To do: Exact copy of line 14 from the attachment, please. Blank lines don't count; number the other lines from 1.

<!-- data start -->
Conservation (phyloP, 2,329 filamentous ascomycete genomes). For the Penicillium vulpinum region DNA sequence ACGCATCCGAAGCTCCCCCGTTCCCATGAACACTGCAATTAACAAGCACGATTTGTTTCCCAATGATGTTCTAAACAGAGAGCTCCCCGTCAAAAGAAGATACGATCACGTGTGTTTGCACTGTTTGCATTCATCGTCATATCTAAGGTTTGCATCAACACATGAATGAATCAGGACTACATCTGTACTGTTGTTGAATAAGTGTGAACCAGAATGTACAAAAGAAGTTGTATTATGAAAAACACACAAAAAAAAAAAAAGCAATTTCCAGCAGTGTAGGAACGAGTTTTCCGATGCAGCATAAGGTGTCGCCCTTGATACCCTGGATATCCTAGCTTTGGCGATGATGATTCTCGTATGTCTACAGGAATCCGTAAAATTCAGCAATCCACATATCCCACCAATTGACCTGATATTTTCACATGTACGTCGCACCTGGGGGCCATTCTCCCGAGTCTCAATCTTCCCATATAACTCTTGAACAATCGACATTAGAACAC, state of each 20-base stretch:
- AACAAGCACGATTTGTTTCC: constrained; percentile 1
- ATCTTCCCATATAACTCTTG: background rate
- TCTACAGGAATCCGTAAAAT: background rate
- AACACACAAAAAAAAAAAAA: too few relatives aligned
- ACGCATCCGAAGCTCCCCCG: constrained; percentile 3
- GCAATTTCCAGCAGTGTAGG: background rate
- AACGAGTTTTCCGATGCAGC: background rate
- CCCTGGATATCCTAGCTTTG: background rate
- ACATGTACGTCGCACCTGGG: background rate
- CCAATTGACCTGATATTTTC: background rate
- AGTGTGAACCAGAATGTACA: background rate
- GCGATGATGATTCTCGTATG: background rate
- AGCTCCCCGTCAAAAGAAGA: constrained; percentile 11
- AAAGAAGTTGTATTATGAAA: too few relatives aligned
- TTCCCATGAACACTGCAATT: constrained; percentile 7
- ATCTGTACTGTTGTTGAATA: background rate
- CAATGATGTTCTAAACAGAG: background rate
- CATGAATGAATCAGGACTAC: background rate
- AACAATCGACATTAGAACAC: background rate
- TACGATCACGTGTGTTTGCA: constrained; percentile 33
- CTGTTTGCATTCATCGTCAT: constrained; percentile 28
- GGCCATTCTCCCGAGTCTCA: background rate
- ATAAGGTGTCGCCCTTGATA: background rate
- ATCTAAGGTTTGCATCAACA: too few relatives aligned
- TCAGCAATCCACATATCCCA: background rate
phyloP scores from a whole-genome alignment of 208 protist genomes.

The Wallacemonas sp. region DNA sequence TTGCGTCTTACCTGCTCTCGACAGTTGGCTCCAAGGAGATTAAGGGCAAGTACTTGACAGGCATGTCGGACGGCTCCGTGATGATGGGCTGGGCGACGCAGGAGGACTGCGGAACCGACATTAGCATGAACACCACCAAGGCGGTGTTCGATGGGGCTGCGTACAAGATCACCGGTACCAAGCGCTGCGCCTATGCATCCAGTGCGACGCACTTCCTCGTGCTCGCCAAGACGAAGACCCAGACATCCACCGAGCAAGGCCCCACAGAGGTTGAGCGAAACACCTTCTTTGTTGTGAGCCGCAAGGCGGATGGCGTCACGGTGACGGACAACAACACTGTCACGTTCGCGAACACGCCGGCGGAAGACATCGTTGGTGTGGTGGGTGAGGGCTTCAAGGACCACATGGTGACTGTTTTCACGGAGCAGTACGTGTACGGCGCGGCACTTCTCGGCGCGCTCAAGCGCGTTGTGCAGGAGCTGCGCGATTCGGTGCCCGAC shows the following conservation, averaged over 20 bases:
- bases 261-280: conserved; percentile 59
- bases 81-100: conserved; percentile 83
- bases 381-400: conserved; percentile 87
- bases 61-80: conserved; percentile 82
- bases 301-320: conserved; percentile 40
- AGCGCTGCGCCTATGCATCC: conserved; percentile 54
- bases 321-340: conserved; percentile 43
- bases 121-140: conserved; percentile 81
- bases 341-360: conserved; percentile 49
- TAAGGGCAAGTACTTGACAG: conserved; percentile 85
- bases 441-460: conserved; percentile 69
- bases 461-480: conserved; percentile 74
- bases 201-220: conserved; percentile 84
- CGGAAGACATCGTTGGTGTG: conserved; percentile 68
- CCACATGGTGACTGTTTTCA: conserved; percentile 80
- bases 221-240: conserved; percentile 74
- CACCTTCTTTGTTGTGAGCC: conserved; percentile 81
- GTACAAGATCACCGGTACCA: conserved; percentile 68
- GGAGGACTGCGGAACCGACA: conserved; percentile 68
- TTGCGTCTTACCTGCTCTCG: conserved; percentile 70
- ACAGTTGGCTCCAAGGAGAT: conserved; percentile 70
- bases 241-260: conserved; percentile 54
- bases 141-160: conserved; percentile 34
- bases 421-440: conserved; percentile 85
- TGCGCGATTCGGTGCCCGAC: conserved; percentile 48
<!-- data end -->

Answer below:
- AGCTCCCCGTCAAAAGAAGA: constrained; percentile 11